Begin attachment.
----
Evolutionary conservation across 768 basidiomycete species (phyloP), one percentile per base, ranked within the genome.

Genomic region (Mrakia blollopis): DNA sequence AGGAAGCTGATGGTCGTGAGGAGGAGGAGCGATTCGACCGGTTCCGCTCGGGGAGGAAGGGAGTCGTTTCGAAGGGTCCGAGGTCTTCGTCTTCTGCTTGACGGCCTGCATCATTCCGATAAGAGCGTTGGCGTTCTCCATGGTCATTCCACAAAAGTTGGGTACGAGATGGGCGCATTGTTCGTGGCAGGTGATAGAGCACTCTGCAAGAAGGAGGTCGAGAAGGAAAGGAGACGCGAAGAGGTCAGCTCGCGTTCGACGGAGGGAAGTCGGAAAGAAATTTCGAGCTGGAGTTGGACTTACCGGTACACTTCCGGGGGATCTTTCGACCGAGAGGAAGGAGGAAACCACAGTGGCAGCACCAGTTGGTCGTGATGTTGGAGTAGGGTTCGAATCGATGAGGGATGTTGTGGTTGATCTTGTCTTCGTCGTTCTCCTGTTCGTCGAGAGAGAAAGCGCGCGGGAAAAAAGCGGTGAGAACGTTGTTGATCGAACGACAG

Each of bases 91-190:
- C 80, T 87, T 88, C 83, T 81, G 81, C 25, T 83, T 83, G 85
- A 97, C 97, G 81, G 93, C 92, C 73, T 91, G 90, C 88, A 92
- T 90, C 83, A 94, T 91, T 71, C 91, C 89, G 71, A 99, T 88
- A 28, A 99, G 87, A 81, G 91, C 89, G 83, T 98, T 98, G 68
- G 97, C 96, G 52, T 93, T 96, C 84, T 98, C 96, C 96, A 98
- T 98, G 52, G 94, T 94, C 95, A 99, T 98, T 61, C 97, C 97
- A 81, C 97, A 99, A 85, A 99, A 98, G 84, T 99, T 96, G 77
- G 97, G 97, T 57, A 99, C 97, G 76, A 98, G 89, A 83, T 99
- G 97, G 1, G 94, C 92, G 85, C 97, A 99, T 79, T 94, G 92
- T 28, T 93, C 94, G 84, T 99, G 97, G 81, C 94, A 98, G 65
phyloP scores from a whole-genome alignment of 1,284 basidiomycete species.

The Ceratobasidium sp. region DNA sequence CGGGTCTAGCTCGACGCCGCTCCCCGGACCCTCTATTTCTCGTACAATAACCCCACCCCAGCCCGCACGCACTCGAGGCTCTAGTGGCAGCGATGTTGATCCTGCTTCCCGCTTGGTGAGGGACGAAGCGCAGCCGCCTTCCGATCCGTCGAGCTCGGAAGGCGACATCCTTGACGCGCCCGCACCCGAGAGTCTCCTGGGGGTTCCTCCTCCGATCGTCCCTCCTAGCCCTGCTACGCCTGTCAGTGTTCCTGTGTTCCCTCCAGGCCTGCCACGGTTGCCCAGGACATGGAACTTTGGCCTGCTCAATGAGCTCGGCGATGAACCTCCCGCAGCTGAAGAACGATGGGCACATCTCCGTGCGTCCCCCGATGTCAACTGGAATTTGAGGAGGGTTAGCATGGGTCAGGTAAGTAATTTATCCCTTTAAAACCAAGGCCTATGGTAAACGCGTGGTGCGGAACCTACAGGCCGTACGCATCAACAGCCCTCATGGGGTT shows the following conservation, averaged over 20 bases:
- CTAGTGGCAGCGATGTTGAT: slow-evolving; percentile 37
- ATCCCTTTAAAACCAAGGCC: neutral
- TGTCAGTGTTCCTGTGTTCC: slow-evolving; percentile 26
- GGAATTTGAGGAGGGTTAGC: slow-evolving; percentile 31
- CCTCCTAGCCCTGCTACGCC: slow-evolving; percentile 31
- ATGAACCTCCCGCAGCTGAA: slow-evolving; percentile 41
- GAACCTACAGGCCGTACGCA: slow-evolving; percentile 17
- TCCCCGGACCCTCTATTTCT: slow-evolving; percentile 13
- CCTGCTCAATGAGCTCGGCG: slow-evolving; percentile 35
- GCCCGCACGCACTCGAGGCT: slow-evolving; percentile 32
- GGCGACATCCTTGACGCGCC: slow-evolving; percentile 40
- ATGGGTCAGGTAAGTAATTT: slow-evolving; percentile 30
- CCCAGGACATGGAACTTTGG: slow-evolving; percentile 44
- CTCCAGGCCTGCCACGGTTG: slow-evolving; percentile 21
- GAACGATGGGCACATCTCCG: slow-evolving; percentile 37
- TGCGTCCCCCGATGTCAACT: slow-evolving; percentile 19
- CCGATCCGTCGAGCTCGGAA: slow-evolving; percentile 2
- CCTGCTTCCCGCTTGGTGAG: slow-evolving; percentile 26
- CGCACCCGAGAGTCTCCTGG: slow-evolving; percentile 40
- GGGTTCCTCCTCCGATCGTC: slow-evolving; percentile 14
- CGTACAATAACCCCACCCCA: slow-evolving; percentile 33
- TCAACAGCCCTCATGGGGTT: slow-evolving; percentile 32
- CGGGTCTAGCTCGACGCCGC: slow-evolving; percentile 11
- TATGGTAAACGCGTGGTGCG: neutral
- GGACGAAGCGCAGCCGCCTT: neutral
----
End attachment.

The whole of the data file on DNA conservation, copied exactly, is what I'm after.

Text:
Evolutionary conservation across 768 basidiomycete species (phyloP), one percentile per base, ranked within the genome.

Genomic region (Mrakia blollopis): DNA sequence AGGAAGCTGATGGTCGTGAGGAGGAGGAGCGATTCGACCGGTTCCGCTCGGGGAGGAAGGGAGTCGTTTCGAAGGGTCCGAGGTCTTCGTCTTCTGCTTGACGGCCTGCATCATTCCGATAAGAGCGTTGGCGTTCTCCATGGTCATTCCACAAAAGTTGGGTACGAGATGGGCGCATTGTTCGTGGCAGGTGATAGAGCACTCTGCAAGAAGGAGGTCGAGAAGGAAAGGAGACGCGAAGAGGTCAGCTCGCGTTCGACGGAGGGAAGTCGGAAAGAAATTTCGAGCTGGAGTTGGACTTACCGGTACACTTCCGGGGGATCTTTCGACCGAGAGGAAGGAGGAAACCACAGTGGCAGCACCAGTTGGTCGTGATGTTGGAGTAGGGTTCGAATCGATGAGGGATGTTGTGGTTGATCTTGTCTTCGTCGTTCTCCTGTTCGTCGAGAGAGAAAGCGCGCGGGAAAAAAGCGGTGAGAACGTTGTTGATCGAACGACAG

Each of bases 91-190:
- C 80, T 87, T 88, C 83, T 81, G 81, C 25, T 83, T 83, G 85
- A 97, C 97, G 81, G 93, C 92, C 73, T 91, G 90, C 88, A 92
- T 90, C 83, A 94, T 91, T 71, C 91, C 89, G 71, A 99, T 88
- A 28, A 99, G 87, A 81, G 91, C 89, G 83, T 98, T 98, G 68
- G 97, C 96, G 52, T 93, T 96, C 84, T 98, C 96, C 96, A 98
- T 98, G 52, G 94, T 94, C 95, A 99, T 98, T 61, C 97, C 97
- A 81, C 97, A 99, A 85, A 99, A 98, G 84, T 99, T 96, G 77
- G 97, G 97, T 57, A 99, C 97, G 76, A 98, G 89, A 83, T 99
- G 97, G 1, G 94, C 92, G 85, C 97, A 99, T 79, T 94, G 92
- T 28, T 93, C 94, G 84, T 99, G 97, G 81, C 94, A 98, G 65
phyloP scores from a whole-genome alignment of 1,284 basidiomycete species.

The Ceratobasidium sp. region DNA sequence CGGGTCTAGCTCGACGCCGCTCCCCGGACCCTCTATTTCTCGTACAATAACCCCACCCCAGCCCGCACGCACTCGAGGCTCTAGTGGCAGCGATGTTGATCCTGCTTCCCGCTTGGTGAGGGACGAAGCGCAGCCGCCTTCCGATCCGTCGAGCTCGGAAGGCGACATCCTTGACGCGCCCGCACCCGAGAGTCTCCTGGGGGTTCCTCCTCCGATCGTCCCTCCTAGCCCTGCTACGCCTGTCAGTGTTCCTGTGTTCCCTCCAGGCCTGCCACGGTTGCCCAGGACATGGAACTTTGGCCTGCTCAATGAGCTCGGCGATGAACCTCCCGCAGCTGAAGAACGATGGGCACATCTCCGTGCGTCCCCCGATGTCAACTGGAATTTGAGGAGGGTTAGCATGGGTCAGGTAAGTAATTTATCCCTTTAAAACCAAGGCCTATGGTAAACGCGTGGTGCGGAACCTACAGGCCGTACGCATCAACAGCCCTCATGGGGTT shows the following conservation, averaged over 20 bases:
- CTAGTGGCAGCGATGTTGAT: slow-evolving; percentile 37
- ATCCCTTTAAAACCAAGGCC: neutral
- TGTCAGTGTTCCTGTGTTCC: slow-evolving; percentile 26
- GGAATTTGAGGAGGGTTAGC: slow-evolving; percentile 31
- CCTCCTAGCCCTGCTACGCC: slow-evolving; percentile 31
- ATGAACCTCCCGCAGCTGAA: slow-evolving; percentile 41
- GAACCTACAGGCCGTACGCA: slow-evolving; percentile 17
- TCCCCGGACCCTCTATTTCT: slow-evolving; percentile 13
- CCTGCTCAATGAGCTCGGCG: slow-evolving; percentile 35
- GCCCGCACGCACTCGAGGCT: slow-evolving; percentile 32
- GGCGACATCCTTGACGCGCC: slow-evolving; percentile 40
- ATGGGTCAGGTAAGTAATTT: slow-evolving; percentile 30
- CCCAGGACATGGAACTTTGG: slow-evolving; percentile 44
- CTCCAGGCCTGCCACGGTTG: slow-evolving; percentile 21
- GAACGATGGGCACATCTCCG: slow-evolving; percentile 37
- TGCGTCCCCCGATGTCAACT: slow-evolving; percentile 19
- CCGATCCGTCGAGCTCGGAA: slow-evolving; percentile 2
- CCTGCTTCCCGCTTGGTGAG: slow-evolving; percentile 26
- CGCACCCGAGAGTCTCCTGG: slow-evolving; percentile 40
- GGGTTCCTCCTCCGATCGTC: slow-evolving; percentile 14
- CGTACAATAACCCCACCCCA: slow-evolving; percentile 33
- TCAACAGCCCTCATGGGGTT: slow-evolving; percentile 32
- CGGGTCTAGCTCGACGCCGC: slow-evolving; percentile 11
- TATGGTAAACGCGTGGTGCG: neutral
- GGACGAAGCGCAGCCGCCTT: neutral